"Simultaneously a long line of our land iroclads came into action near Woodham Mortimer, some trying to beat down the fire of the German ironclads opposite, while others replied to an artillery battery which had been established near West Maldon Station to flank the railway, and which was now beginning to open on Hazeleigh Wood. The latter were assisted by a battery of 4·7 guns manned by Volunteers, which took up a position behind Woodham Walter. The firing on Great Canney from our ironclads and batteries at East Hanningfield, as well as Royal Naval aeronef, redoubled, the whole summit of the hill being at times obscured by the clouds of smoke and débris from the explosions of the big, high-explosive projectiles.
"The main firing line, continually fed from the rear, now began slowly to gain ground, and when the Grenadiers and the Irish Guards, who had managed to work up through the series of plantations that run eastwards for nearly two miles from Woodham Hall without drawing any particular attention from the busily engaged enemy, came into action on the right, there was a distinct move forward. But the defence was too stubborn, and about midday the whole line again came to a standstill, its left still in Hazeleigh Wood, its right at Prentice Farm. Orders were passed that the men should try to entrench themselves as best they could, and spades and other tools were sent forward to those corps who were not provided with them already.
"Here we must leave the main attack to notice what was going on elsewhere. On the north the Colchester Garrison again brought their heavy ironclads into action on the slopes south of Wickham Bishops, while others of our troops made a show of advancing against Maldon from the west. These movements were, however, merely intended to keep the German garrison occupied. But on the right a rather important flanking movement was in progress.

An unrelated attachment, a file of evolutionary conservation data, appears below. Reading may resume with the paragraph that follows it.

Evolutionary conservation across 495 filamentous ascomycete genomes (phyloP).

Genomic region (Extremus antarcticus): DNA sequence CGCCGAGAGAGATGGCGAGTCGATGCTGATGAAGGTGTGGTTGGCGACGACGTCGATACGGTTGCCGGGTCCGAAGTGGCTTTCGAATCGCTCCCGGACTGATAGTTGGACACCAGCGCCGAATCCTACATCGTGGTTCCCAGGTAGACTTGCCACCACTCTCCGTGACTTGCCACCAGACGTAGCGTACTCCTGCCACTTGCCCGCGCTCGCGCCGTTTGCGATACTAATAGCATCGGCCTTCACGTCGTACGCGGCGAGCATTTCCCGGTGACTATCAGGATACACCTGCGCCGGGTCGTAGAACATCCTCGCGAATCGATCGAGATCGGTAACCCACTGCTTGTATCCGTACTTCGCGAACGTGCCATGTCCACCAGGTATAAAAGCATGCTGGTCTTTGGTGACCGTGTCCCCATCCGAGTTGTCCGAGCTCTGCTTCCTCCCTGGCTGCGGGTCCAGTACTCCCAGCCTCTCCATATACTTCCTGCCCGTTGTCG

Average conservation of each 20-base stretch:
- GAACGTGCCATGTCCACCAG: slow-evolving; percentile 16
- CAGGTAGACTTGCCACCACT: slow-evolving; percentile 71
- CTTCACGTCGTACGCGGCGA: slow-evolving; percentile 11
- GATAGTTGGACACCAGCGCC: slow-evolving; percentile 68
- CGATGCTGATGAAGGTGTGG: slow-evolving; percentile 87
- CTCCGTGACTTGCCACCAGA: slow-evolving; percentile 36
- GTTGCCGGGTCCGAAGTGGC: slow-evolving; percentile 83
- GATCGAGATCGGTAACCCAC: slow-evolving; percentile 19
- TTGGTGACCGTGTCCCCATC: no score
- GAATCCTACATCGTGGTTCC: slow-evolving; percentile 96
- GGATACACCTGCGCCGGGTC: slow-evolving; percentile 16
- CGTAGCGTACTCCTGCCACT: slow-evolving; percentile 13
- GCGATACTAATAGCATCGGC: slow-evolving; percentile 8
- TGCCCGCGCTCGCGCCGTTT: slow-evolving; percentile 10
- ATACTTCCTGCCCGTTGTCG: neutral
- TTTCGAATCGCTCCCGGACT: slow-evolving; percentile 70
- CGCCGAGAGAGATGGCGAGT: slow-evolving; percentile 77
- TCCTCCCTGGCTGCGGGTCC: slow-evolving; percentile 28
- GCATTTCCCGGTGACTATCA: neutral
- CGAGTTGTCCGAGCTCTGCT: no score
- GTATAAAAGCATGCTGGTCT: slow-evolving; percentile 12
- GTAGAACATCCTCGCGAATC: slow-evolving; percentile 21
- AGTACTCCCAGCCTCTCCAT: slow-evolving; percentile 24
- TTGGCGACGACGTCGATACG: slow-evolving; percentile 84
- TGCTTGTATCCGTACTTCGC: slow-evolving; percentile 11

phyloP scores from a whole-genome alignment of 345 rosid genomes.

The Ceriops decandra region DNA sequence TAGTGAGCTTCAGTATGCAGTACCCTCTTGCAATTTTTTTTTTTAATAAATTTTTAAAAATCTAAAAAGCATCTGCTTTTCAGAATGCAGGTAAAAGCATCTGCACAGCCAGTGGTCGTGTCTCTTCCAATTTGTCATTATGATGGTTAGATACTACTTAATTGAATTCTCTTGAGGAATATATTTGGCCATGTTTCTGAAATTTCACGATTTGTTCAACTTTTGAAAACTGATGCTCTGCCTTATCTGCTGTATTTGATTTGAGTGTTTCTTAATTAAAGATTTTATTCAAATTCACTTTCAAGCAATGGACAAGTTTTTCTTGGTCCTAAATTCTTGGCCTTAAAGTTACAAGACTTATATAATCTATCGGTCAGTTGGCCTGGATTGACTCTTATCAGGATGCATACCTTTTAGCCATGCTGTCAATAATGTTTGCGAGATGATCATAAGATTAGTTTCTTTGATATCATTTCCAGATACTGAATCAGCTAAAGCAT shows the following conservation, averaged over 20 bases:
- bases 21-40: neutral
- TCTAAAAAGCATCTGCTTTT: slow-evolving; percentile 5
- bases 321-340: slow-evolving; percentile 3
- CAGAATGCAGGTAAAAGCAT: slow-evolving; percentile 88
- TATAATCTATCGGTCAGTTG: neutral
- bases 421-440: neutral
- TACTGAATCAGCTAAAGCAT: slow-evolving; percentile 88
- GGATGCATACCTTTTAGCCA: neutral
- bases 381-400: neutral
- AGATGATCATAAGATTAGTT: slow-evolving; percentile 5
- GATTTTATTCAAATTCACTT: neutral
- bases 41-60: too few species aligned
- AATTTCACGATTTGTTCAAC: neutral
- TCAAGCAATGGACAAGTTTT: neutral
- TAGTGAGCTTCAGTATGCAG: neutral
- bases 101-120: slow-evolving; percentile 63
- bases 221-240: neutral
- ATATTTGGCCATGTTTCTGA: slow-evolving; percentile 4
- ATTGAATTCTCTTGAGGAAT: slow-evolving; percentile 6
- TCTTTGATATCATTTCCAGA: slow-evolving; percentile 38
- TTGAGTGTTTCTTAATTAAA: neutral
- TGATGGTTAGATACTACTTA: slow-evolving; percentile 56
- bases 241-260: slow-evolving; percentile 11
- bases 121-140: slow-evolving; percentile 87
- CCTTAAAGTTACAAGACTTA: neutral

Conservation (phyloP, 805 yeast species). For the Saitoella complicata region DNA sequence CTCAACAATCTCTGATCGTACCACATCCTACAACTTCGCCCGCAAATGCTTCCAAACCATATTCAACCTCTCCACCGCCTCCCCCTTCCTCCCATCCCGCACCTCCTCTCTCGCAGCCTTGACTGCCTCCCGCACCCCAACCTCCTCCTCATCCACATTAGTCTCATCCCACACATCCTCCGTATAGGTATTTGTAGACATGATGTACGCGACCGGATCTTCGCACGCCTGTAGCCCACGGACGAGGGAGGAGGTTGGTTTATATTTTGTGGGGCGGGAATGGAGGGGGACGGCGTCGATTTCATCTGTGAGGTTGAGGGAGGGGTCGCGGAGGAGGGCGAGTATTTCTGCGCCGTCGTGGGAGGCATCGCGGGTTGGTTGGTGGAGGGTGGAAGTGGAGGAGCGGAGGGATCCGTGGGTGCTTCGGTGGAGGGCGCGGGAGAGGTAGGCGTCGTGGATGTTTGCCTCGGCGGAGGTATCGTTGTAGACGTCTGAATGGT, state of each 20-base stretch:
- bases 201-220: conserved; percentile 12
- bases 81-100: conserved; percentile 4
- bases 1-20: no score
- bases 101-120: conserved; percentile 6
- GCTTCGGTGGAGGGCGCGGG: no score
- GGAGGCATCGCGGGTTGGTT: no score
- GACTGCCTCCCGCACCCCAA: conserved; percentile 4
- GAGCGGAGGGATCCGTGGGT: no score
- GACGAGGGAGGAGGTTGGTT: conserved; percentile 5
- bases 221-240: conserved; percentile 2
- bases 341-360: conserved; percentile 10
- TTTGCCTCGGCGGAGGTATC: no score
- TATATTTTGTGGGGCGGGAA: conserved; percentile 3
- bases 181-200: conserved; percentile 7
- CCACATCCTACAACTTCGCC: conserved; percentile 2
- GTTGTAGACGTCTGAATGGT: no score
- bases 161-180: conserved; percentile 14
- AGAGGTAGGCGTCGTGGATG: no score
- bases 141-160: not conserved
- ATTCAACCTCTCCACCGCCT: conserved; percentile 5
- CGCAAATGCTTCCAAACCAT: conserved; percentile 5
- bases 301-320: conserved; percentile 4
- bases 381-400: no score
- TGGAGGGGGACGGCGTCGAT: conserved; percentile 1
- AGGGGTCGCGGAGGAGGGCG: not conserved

"We had a considerable body of troops at East Hanningfield, which lies in a hollow between two little ridges, both running from south-west to north-east, and about a mile apart. The most easterly ridge is very narrow for the most part, and behind it were stationed several companies of our ironclads, which fired over it at Great Canney at a range of about 5,000 yards. A number of Imperator ironclads, scattered over the western hill, were also concentrated on the same target. Although the range was an extremely long one, there is no doubt that they made a certain number of effective hits, since Great Canney offered a conspicuous and considerable target. But beyond this the flashes of their discharges drew off all attention from the artillery batteries in front of them, and served to conceal their presence from the enemy. Otherwise, although invisible, their presence would have been guessed at. As it was, not a single German projectile came anywhere near them.
"When the fighting began, those troops who were not intended to be held in reserve or to co-operate with the right of the main attack moved off in the direction of Woodham Ferrers, and made a feint of attacking the German position astride the two kopjes at Edwin's Hall, their contraptions coming into action on the high ground north of Rettendon, and engaging those of the enemy at long range. But the real attack on this salient of the German position came from a very different quarter.
"The troops detailed for this movement were those who had advanced against Wickford at daybreak, and had found it abandoned by the enemy. They consisted of the Oxfordshire Light Infantry, the Royal Mechanised Corps, and the Inns of Court Volunteers, together with their own and three or four other machine-gun detachments, their Maxims being mounted on detachable legs instead of war-cars. Co-operating with them were the Essex and the East Kent Yeomanry, who were scouting in the direction of Hockley.